If a comma is present, then the first form (a) is assumed. Otherwise the second form (b) is assumed.The surname is then extracted from the value using the form already determined. This may result in incorrect values for surname if the surname is composed of multiple parts separated by spaces. To mitigate this, if the second form is encountered, the last part of the name is compared to the uwRegisteredSurname and if they match (case insensitive) then that portion of the name is deemed the sn.After parsing the sn value, the remaining portion of the name is parsed for givenName and initials. The first portion of the remainder is assumed to be the givenName, and the first character of the remainder is assumed to be the middle initial.
  3. The displayName will be set as givenName + “ “ +  (initials + “. ”) + sn, where empty values of any of those are dropped and the corresponding spaces if necessary.

Note that multipart first names (e.g. Mary Anne) will be parsed incorrectly under this scheme. Also note that additional unexpected text can cause incorrect parsing (e.g. Joe Johnson Jr.).

Additional Processing for pdsDisplayName

For the pdsDisplayName source, the processing is equivalent to:

  1. The value is taken from the data source
  2. If there is a space in the value, the last word becomes the sn
  3. The value is the displayName

Additional Processing for uwDisplayNameOverride

For the uwDisplayNameOverride source, the processing is equivalent to:

  1. A value is taken from the data source
  2. The value is the displayName
  3. If there is a uwRegisteredSurname value and it matches (case insensitive) a substring in the Name value, then that substring is the sn. Otherwise, the last word in the value is the sn.
  4. If there are two or more words in the value, then the first word is the givenName.
  5. If there are three or more words in the value, then the first character of the second word is the initials.

A Word About Microsoft Infrastructure Identity Name Design

The approach to name data at the UW is complicated because there are many different user populations with many different data sources behind each identity population. And of course, each of those data sources has different methods to make changes to the data. This means that any given application (and infrastructure like ours), must make a number of decisions about which name data to use. This means that applications are left making complex decisions about which name data to use, which can be especially complicated when a given identity has multiple affiliations. In contrast, the Preferred Name data source is unique in that it is a single central authority for name data for UW identities, and provides a self-service mechanism to effect changes.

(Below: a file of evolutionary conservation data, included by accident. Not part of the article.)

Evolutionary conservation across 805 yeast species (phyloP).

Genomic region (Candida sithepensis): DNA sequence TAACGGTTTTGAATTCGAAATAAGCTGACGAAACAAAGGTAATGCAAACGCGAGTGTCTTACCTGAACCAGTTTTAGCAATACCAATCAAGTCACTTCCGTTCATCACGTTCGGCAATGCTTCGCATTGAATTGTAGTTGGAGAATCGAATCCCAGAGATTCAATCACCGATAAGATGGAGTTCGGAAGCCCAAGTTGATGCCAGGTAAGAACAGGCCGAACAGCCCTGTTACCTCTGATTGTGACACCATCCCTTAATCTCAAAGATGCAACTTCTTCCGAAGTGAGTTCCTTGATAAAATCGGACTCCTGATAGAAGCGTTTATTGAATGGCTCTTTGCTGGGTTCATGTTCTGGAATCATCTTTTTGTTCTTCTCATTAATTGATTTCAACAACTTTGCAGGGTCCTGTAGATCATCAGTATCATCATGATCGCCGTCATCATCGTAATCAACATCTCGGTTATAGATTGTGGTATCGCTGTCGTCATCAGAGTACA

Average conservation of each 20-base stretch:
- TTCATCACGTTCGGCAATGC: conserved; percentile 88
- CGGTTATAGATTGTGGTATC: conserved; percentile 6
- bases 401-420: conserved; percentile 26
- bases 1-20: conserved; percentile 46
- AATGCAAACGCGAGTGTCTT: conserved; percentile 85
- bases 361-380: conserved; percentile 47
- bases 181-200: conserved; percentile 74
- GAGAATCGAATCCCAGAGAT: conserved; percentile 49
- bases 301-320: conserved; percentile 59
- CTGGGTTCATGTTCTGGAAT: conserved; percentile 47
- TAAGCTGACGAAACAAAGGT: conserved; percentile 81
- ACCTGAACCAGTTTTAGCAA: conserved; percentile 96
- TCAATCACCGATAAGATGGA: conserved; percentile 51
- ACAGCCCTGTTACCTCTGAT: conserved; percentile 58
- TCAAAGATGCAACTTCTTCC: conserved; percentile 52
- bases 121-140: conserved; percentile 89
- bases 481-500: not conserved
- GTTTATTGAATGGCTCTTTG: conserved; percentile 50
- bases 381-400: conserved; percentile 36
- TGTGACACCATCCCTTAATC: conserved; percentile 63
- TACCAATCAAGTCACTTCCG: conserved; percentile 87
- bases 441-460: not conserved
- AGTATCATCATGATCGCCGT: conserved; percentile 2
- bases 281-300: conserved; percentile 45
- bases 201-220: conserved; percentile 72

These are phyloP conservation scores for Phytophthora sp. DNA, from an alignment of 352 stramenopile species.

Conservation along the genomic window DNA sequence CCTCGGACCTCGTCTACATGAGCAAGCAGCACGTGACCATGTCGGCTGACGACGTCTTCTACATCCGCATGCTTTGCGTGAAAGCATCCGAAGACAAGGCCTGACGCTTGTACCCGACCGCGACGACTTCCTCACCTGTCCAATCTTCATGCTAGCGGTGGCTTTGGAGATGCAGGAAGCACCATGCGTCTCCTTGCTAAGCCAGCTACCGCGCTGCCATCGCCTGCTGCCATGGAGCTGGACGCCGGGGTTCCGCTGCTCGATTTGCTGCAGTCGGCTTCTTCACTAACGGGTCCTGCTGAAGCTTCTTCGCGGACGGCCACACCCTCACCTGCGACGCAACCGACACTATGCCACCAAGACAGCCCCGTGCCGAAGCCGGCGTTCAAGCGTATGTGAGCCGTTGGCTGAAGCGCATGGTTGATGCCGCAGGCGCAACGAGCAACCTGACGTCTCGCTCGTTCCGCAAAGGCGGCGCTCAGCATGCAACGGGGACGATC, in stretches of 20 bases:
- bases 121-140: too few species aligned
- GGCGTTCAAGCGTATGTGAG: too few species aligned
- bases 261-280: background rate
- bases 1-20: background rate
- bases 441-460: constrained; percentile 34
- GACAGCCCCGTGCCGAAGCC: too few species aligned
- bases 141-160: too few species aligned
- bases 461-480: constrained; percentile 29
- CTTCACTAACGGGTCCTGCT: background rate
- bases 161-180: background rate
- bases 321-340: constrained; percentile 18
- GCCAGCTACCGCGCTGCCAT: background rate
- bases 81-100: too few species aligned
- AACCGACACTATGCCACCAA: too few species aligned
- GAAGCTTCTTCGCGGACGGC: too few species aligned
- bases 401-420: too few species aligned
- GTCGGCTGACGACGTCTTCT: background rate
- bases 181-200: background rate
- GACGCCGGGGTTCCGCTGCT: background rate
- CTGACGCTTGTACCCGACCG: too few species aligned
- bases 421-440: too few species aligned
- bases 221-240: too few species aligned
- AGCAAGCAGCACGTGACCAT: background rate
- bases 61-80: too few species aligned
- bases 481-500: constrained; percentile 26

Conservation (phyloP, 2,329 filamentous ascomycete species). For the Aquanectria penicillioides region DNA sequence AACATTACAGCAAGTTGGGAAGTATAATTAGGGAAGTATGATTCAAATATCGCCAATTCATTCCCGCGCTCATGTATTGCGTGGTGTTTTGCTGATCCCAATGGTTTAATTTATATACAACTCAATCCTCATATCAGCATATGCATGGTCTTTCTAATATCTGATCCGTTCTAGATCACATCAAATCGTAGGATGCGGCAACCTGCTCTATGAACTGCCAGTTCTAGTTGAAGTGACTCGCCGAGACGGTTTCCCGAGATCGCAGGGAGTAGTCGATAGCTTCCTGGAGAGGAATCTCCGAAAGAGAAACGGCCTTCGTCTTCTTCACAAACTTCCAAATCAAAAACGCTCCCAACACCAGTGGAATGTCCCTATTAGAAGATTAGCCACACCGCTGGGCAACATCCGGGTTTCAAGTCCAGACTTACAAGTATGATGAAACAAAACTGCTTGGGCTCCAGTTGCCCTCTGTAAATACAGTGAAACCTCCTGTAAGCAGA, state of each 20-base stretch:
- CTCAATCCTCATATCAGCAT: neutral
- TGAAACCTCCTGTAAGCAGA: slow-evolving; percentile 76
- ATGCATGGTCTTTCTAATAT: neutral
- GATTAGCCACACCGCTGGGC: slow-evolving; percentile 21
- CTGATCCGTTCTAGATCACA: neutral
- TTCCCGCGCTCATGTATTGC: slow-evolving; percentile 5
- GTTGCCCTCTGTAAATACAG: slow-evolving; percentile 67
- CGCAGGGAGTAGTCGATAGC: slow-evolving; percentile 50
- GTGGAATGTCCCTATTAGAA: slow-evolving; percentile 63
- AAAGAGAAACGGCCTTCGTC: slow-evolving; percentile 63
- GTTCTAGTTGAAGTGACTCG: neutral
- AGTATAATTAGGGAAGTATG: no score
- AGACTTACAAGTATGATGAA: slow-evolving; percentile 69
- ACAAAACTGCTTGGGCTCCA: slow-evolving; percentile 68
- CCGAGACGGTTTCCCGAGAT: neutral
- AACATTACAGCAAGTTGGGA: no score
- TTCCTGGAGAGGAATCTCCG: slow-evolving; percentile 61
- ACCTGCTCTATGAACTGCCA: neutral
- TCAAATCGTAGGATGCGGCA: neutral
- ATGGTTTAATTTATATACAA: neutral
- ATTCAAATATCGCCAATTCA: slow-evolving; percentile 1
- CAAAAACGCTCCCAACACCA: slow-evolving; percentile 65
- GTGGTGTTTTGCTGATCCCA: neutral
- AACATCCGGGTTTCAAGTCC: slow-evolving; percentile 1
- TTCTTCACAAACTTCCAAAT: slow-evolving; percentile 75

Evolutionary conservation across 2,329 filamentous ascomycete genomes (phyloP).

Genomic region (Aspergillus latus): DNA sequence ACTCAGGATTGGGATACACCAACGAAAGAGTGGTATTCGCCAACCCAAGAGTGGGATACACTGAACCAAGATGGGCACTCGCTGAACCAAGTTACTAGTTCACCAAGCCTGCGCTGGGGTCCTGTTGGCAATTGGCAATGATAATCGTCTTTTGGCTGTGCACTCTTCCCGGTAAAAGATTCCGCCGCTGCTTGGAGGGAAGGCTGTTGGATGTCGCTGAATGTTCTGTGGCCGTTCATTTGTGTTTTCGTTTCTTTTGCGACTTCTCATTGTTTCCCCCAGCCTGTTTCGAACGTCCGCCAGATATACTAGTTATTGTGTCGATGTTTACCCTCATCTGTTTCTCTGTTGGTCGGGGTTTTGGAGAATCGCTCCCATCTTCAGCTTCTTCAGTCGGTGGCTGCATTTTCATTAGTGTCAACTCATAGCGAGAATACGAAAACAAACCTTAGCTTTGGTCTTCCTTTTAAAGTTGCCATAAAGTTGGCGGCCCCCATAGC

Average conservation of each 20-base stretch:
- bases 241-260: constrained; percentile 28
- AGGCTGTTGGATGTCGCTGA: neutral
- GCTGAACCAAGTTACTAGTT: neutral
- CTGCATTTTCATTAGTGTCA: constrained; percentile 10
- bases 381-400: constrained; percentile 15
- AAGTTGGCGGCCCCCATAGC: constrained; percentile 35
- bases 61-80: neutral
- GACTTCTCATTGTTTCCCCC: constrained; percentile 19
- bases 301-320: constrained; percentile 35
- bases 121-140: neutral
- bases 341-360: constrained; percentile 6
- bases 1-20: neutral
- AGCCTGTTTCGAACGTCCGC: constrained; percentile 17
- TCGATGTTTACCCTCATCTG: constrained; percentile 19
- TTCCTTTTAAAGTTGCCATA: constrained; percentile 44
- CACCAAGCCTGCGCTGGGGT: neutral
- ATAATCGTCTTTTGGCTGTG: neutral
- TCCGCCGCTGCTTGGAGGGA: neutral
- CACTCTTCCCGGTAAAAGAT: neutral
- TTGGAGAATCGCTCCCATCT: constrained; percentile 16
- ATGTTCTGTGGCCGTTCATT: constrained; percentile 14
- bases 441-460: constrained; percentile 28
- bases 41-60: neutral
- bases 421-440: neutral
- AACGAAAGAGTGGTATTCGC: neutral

Because of this complex background, Microsoft Infrastructure has always documented the algorithm behind our naming logic, so everyone can understand what we are doing and how they might change what they see. Until the Preferred Name data source emerged (and we adopted it), there were a number of scenarios where there was literally nothing you could do to change the display name on an identity. Fortunately, that is no longer the case.

You’ll note that we’ve preferred data sources where the user has the ability to directly change the value. You’ll also note that we’ve chosen to “normalize” naming data which has poor input validation so there is consistency in the resulting values.

There are differing opinions about these choices, but the fact remains that given the history of naming data here at the UW, there are poor options. We must balance privacy and disparate data sources, and correct for consistency.

Fortunately, with the emergence of the Preferred Name data source, the problems left are:

  1. There is no syntax or formatting enforcement for many of the data sources, which means we must make best guesses on how to correctly parse data that can be formatted an infinite number of ways. Fortunately, this issue is somewhat mitigated by Preferred Name.